Evaluation for Teacher Development: Exploring the Relationship between Features of Teacher Evaluation Systems and Teacher Improvement
John Papay

About the research


NAEd/Spencer Postdoctoral Fellowship

Award Year



Brown University

Primary Discipline

Educational Policy
This project seeks to enhance our understanding of teacher evaluation by exploring how specific features of the evaluation system, as experienced by teachers in a given school, relate to improvements in teacher effectiveness. Over the past decade, policymakers have transformed the process of evaluating teachers in our nation’s public schools, seeing educator evaluation as a central means of school improvement. There is strong evidence that rigorous evaluation systems can improve teachers’ skills and boost student achievement. However, we know little about the specific features of teacher evaluation that lead to improved teacher effectiveness. This is particularly problematic given the substantial investment in teacher evaluation reform and the vast promise for such reforms to improve teacher practice.I propose to use detailed data, including observation-level ratings and existing large-scale teacher surveys, from three statewide teacher evaluation systems to develop proxies for the quality and amount of feedback teachers receive in evaluation. I will capitalize on variation in these measures both across individual teachers and across schools to explore how these evaluation features relate to improvements in a teacher’s effectiveness over time, what the literature calls the “returns to teaching experience.” Intuitively, I seek to estimate whether teachers improve at greater rates when they experience specific features of evaluation or specific evaluation contexts, such as being in a school where evaluators provide teachers with more differentiated feedback about performance. Understanding better the relationship between teacher evaluation and improvement is of central interest not only to the research community, where attention to such questions is growing, but also to policymakers, including those in the states I propose to study.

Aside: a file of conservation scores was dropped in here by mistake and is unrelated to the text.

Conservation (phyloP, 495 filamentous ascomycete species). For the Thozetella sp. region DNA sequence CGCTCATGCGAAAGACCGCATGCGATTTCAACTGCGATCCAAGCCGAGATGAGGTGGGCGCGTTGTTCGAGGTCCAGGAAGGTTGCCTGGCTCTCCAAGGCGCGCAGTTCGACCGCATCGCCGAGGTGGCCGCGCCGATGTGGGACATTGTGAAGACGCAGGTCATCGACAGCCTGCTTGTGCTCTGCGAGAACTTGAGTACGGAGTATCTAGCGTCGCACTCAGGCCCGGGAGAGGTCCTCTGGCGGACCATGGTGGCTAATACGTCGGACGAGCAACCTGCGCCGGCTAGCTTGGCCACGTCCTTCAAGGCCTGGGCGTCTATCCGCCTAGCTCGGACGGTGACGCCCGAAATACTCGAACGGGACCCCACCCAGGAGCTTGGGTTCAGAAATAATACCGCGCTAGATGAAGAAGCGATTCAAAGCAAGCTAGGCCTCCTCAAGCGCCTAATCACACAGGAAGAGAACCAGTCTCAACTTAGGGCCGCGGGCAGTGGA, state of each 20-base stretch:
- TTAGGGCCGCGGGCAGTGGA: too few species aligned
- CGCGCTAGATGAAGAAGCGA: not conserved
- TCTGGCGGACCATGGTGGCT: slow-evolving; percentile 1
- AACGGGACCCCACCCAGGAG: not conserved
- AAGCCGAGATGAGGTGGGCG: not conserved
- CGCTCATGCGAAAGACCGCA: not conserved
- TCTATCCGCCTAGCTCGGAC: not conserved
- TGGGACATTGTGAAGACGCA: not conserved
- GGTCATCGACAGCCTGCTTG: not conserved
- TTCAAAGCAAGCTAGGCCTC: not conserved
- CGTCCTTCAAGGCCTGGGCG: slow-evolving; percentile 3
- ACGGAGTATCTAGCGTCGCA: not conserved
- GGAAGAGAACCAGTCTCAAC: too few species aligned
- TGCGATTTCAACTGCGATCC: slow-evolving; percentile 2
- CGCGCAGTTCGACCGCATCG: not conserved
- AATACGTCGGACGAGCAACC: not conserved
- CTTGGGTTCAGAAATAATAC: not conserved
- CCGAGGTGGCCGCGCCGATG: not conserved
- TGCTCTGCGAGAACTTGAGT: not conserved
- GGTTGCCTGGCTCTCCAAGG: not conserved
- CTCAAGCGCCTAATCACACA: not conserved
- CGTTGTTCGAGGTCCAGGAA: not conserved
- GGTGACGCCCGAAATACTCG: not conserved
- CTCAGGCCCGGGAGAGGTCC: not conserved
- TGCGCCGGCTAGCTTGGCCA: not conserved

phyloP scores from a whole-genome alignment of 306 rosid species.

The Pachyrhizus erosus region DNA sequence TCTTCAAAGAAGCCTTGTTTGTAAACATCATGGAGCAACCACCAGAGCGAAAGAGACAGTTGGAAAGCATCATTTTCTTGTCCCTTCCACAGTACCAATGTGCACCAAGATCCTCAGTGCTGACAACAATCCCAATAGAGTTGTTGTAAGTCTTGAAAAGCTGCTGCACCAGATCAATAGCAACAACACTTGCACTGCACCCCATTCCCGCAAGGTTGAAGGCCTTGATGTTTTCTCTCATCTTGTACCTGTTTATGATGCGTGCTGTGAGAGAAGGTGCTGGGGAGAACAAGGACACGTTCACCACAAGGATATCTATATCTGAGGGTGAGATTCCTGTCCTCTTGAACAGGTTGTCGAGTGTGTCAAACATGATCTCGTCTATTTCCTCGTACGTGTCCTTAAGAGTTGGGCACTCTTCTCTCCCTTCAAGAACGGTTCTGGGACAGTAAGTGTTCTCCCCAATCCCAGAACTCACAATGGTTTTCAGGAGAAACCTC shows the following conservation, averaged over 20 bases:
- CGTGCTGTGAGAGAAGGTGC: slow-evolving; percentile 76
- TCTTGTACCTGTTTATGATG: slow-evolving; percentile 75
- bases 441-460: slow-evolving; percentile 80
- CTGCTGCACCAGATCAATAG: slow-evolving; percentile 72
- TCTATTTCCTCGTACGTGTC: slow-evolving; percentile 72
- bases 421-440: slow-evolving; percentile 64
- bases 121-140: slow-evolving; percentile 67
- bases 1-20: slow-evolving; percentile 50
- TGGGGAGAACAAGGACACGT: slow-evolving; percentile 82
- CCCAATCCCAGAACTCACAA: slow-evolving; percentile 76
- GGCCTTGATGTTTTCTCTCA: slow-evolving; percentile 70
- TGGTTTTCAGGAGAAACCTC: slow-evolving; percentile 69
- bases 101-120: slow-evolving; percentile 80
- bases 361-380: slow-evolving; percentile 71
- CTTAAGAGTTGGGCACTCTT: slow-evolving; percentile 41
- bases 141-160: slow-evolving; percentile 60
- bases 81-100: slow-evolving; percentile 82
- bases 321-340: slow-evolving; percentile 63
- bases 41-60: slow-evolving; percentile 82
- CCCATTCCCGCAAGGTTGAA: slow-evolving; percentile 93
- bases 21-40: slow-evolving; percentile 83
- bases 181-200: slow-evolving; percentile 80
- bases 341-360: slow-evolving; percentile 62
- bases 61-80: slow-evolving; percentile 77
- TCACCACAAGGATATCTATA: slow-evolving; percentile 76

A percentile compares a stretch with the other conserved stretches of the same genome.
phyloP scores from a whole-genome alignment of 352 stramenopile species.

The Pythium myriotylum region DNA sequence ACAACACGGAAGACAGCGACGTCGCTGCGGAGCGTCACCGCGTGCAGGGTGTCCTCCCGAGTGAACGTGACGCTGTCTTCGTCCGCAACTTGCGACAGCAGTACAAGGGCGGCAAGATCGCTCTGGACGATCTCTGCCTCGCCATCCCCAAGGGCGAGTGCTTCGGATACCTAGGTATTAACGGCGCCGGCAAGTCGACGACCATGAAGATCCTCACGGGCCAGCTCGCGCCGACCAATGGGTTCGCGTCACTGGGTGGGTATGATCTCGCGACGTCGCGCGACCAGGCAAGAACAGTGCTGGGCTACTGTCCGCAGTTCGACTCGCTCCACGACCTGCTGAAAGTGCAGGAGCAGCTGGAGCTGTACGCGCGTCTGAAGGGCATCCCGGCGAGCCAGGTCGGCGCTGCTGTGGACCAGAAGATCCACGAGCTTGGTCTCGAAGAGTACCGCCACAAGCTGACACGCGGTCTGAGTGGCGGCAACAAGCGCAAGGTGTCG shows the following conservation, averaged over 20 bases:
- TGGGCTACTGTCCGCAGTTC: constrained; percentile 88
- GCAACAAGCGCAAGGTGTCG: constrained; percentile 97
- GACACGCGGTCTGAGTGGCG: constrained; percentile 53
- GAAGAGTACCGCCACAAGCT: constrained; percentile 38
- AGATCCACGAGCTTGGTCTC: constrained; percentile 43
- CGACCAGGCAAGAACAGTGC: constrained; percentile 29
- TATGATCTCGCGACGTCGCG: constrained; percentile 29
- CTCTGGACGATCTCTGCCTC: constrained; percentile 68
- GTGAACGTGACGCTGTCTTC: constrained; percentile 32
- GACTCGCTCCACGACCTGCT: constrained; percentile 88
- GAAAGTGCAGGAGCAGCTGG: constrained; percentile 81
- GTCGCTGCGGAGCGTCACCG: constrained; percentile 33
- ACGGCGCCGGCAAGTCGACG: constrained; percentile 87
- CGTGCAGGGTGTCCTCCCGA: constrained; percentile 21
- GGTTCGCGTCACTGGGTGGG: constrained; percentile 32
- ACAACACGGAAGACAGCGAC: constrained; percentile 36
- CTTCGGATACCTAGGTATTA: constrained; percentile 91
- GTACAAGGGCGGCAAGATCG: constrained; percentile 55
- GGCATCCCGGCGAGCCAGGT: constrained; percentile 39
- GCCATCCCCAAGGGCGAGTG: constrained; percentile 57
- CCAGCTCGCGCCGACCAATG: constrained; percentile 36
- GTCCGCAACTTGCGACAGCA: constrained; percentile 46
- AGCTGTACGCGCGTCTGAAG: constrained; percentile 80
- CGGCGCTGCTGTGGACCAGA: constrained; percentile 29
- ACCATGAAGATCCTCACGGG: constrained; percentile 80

About John Papay
John Papay is an Assistant Professor of Education and Economics at Brown University. His research focuses on teacher policy, the economics of education, and teacher labor markets. He has published on teacher evaluation, teacher working conditions, teacher compensation, school improvement, high-stakes testing, and program evaluation methodology. His current work examines the conditions that support or constrain teacher professional growth. He is a former Spencer Dissertation Fellow and has won the 2014 AERA Palmer O. Johnson award (with Matthew Kraft), the AEFP 2016 Early Career Award, and Brown University’s 2016 Wriston Fellowship for junior faculty excellence in teaching and scholarship. He is a Research Affiliate with the Project on the Next Generation of Teachers at Harvard University. A former high school history teacher, he earned his doctorate in Quantitative Policy Analysis from the Harvard Graduate School of Education.

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